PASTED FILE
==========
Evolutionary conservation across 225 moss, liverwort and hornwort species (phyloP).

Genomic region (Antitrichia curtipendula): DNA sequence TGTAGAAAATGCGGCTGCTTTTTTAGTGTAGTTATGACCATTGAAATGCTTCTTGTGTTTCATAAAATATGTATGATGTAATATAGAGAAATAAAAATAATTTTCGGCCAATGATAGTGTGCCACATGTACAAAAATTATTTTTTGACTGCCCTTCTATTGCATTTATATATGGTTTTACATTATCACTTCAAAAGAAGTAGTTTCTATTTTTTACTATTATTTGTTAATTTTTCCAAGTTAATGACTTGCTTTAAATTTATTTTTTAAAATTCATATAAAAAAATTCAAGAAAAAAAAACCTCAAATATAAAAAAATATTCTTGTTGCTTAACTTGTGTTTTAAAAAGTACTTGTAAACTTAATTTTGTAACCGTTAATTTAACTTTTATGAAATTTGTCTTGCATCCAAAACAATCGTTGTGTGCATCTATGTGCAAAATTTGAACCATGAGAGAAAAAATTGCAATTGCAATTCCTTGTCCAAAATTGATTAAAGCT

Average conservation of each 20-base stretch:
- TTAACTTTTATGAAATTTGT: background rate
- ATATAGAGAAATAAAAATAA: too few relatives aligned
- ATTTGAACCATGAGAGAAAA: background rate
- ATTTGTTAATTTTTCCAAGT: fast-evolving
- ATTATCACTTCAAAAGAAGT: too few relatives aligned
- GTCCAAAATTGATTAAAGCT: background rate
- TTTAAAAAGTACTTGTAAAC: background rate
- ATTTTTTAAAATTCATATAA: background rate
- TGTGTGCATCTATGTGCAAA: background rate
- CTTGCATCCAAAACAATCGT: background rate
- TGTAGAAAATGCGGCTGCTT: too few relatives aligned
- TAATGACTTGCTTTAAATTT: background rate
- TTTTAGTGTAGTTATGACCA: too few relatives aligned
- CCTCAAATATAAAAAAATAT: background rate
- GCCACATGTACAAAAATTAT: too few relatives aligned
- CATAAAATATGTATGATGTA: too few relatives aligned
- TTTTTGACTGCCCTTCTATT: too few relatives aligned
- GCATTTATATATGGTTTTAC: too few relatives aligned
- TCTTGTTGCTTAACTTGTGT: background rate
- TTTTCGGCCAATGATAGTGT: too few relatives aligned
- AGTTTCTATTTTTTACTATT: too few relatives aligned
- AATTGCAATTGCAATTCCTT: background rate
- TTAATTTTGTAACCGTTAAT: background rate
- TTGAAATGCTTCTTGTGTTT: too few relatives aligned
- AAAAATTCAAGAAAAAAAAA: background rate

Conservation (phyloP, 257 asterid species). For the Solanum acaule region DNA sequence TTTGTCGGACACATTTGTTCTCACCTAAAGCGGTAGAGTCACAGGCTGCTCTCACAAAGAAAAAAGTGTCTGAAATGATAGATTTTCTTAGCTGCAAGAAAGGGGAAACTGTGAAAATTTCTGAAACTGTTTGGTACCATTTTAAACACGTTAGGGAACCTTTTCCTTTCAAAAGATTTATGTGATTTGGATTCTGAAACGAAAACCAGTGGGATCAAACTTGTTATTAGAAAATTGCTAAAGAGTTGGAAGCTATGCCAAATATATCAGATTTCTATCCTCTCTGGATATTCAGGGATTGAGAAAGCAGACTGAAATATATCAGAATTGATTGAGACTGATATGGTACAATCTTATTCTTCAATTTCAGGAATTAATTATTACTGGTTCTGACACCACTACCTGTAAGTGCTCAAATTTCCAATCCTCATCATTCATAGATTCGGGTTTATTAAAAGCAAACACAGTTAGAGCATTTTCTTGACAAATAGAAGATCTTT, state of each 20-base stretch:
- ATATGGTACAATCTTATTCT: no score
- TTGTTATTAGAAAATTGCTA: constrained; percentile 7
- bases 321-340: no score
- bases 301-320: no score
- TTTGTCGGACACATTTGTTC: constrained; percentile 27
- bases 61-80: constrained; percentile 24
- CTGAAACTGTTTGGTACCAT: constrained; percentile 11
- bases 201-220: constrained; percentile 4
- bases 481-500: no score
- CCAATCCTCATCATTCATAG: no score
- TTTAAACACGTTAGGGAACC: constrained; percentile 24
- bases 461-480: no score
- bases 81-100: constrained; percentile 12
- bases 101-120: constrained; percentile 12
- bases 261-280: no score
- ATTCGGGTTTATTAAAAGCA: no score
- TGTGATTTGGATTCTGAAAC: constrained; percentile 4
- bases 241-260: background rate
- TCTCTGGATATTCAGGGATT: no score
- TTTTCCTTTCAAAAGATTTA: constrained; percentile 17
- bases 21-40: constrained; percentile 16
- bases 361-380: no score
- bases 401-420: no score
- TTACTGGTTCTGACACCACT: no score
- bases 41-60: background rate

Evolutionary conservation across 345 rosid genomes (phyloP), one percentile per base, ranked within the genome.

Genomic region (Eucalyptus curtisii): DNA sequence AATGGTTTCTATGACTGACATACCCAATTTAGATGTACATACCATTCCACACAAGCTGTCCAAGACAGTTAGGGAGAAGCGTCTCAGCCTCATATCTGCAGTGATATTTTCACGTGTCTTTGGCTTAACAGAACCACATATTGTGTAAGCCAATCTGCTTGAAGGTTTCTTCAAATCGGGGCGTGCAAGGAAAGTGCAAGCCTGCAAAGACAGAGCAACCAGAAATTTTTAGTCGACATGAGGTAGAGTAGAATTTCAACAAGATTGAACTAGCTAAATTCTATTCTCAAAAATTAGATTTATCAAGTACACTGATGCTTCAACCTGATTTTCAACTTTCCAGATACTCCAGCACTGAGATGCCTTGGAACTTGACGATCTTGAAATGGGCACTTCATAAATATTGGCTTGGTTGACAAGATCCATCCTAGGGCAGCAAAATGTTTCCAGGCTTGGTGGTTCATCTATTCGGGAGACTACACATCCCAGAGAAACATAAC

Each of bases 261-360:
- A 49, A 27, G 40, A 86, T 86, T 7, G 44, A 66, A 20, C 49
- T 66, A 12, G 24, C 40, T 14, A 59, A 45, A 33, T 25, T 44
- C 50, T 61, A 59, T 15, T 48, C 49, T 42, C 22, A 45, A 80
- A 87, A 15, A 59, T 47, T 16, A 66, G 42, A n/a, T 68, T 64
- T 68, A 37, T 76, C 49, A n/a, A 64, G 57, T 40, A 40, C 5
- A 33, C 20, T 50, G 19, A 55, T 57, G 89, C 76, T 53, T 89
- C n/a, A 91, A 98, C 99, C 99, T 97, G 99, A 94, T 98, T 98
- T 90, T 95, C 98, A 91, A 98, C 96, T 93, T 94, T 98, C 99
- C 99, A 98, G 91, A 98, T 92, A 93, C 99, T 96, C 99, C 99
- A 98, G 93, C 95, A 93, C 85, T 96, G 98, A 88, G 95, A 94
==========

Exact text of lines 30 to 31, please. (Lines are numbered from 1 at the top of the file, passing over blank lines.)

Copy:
- ATATGGTACAATCTTATTCT: no score
- TTGTTATTAGAAAATTGCTA: constrained; percentile 7